SRINAGAR, July 4 (1984): Police and troops flooded through the capital of Kashmir to put down scattered violence, and businesses shut down for 24 hours in protest against the dismissal of Chief Minister Farouq Abdullah’s state government.
About 7,000 followers of Mr. Abdullah, many of them wearing black armbands and chanting slogans, marched to the chief ministry office.
At a rally there, Mr. Abdullah called for strikes to be held throughout Jammu and Kashmir state, a sensitive region near the Pakistan border.
Six truckloads of heavily armed troops watched the demonstration. Police said troops also set up checkpoints on the outskirts of the capital to keep out Abdullah supporters coming in from outlying towns and villages.
Authorities imposed a ban on public gatherings of more than four people throughout this Himalayan city. In the old part of town, where Mr. Abdullah enjoys considerable support, police and troops sealed off the area and broadcast warnings to stay indoors.
”The situation remains tense but normal,” said the duty officer at the city police control room. Earlier, about 400 people tried to block streets but were dispersed without casualties.
Another group of demonstrators stoned the house of Hissan Bandey, one of 12 legislators who defected from Mr. Abdullah’s governing National Conference party on Monday. The defections left Mr. Abdullah’s party with only 34 seats in the 76-member state assembly. The chief minister was immediately dismissed by Governor Jag Mohan, a loyal appointee of Prime Minister Indira Gandhi.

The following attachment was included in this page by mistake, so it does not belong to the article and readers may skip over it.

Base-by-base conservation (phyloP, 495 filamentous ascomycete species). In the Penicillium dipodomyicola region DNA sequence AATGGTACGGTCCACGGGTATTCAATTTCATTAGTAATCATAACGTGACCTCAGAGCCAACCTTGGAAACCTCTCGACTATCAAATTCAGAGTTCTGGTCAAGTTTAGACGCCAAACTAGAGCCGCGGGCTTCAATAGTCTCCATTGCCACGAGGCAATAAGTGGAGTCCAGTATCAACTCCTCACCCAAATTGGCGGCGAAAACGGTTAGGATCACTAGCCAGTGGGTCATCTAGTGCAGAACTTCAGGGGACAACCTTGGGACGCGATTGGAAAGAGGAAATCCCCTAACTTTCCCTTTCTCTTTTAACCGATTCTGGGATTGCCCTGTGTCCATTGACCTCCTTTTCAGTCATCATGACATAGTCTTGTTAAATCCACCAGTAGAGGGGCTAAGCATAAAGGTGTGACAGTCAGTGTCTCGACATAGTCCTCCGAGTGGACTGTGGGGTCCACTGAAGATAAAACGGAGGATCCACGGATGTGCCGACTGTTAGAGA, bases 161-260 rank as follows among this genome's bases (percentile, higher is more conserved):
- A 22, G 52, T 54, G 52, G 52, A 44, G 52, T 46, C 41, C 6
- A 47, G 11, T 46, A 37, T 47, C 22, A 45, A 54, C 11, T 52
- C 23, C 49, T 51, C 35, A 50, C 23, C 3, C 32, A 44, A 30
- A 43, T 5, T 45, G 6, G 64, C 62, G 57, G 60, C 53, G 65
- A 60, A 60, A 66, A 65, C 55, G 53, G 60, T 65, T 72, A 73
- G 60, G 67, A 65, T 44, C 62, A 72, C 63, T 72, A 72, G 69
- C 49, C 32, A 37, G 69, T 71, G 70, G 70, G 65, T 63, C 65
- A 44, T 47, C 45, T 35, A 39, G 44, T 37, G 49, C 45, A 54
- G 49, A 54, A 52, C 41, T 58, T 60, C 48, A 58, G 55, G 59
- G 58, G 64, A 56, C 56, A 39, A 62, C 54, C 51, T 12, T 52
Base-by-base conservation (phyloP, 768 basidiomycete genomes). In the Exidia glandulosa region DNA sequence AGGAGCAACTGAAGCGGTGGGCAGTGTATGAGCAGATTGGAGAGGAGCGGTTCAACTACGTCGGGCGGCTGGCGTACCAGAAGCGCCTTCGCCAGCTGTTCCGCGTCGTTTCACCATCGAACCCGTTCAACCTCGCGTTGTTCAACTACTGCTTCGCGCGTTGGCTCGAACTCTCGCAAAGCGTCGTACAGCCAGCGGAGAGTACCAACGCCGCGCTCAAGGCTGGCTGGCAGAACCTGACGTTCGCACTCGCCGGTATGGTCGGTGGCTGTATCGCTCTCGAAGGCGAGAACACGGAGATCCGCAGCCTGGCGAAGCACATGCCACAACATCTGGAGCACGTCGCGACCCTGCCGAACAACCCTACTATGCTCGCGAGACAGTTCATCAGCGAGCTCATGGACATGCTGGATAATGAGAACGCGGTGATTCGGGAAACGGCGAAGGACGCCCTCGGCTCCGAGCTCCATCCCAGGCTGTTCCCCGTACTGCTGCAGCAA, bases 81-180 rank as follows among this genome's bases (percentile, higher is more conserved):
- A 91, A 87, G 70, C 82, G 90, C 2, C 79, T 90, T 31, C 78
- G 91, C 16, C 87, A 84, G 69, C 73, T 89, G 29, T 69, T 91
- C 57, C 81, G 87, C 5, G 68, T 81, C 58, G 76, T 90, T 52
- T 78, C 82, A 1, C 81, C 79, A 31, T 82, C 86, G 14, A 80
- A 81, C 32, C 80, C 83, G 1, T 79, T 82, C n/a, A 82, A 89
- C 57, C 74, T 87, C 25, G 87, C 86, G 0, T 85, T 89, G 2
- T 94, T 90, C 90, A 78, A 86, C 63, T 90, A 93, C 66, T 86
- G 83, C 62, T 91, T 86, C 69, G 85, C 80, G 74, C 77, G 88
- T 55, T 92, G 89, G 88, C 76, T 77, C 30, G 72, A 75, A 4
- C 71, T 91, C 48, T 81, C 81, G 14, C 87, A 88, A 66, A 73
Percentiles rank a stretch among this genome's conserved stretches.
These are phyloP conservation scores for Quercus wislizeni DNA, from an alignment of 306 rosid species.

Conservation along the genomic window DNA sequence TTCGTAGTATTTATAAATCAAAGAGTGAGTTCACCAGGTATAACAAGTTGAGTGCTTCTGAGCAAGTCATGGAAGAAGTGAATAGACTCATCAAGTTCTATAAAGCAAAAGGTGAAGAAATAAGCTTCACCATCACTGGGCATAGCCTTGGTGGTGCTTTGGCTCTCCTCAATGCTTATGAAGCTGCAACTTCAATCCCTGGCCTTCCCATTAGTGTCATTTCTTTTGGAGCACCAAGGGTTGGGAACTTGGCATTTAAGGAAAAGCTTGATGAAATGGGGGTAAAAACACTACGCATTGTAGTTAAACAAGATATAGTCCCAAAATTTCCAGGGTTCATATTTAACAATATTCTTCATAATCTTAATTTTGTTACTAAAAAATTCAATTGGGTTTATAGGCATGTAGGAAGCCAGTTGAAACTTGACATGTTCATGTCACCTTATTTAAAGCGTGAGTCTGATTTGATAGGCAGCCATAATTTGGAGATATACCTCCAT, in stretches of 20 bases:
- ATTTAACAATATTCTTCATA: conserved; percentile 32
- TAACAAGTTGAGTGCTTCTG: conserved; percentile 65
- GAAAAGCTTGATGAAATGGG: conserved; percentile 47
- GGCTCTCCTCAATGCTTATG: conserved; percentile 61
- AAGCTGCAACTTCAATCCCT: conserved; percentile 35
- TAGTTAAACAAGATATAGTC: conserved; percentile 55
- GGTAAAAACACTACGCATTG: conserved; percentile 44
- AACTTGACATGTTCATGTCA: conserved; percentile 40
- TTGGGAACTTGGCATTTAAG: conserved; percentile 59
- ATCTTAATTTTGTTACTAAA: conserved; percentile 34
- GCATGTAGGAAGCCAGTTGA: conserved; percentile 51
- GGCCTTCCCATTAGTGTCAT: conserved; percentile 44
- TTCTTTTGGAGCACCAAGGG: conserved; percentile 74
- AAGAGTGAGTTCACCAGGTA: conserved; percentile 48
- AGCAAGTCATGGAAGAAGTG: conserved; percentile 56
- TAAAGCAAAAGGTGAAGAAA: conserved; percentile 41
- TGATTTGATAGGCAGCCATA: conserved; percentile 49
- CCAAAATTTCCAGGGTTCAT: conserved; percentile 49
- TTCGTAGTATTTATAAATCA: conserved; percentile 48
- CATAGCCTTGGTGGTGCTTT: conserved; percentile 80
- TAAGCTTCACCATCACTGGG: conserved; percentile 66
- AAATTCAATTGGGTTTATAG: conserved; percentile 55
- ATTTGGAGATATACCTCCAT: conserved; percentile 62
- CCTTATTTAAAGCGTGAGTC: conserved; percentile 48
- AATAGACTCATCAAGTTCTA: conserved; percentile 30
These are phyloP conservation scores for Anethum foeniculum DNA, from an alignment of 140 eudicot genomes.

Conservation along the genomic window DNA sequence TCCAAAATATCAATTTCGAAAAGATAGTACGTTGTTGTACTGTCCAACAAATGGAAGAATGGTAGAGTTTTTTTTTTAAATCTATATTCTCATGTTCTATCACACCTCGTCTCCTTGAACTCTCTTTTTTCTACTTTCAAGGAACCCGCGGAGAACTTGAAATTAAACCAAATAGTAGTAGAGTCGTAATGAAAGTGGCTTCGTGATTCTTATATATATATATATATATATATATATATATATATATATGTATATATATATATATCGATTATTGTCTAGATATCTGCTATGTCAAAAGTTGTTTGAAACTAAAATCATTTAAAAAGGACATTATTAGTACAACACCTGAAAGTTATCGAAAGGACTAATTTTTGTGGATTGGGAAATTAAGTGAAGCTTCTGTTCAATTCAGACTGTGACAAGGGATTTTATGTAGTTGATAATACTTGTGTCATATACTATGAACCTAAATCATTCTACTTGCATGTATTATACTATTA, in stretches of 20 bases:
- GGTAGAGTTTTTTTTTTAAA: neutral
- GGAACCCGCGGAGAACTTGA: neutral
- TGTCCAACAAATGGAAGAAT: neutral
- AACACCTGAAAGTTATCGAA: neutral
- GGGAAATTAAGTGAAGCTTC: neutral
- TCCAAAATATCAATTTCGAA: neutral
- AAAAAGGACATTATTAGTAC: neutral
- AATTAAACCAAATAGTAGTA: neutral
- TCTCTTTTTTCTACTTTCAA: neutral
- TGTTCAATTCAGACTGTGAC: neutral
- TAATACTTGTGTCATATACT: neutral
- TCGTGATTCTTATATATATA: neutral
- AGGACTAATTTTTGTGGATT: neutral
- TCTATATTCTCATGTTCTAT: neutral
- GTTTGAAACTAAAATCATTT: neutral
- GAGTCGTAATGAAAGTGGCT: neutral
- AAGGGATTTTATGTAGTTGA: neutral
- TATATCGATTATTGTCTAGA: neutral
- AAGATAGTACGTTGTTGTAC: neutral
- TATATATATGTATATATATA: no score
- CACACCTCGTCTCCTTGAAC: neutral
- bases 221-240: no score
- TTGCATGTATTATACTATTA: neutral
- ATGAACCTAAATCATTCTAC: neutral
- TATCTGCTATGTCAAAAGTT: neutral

He was replaced by his estranged brother-in-law and long-time political rival, Ghulam Shah. All 12 defectors pledged support for Mr. Shah’s Government.
Mrs. Gandhi had accused Mr. Abdullah of allowing Moslem and Sikh secessionists to operate in Kashmir and of terrorizing workers in her Congress (India) Party.
Opposition parties were quick to label the removal of Mr. Abdullah as unconstitutional and immoral.
In an interview at his party headquarters in Srinagar, Mr. Abdullah branded his dismissal ”totally unconstitutional and undemocratic. Unless they reverse their decision, we will not give up the struggle.”
The 48-year-old, British-educated Mr. Abdullah said the governor should have either dissolved the assembly or allowed an election to test his support.”If they had any guts they would have called the assembly. If the people had voted us out we would have given them power gladly.”
Mr. Abdullah has called on his supporters to begin a campaign of widespread civil disobedience beginning July 13.
He denied he had backed Sikh and Moslem extremists in the state.”There is no truth in any of this. I have no links with Pakistan or anti-national elements.”
The Gandhi Government has accused Pakistan of training and equipping Sikh terrorists intent on establishing an independent Sikh nation in the nearby state of Punjab. India and Pakistan have fought two wars over Kashmir, two-thirds of which is controlled by India and the rest by Pakistan.
In Islamabad, the president of Pakistani Kashmir described the dismissal as ”a mockery of democracy.” But the official, Abdul Rehman, said in a statement that the ouster was not surprising.
”The Indian Government has been on the lookout for an early opportunity to retaliate against the defeat suffered (by Mrs. Gandhi’s followers) in last year’s elections,” he said.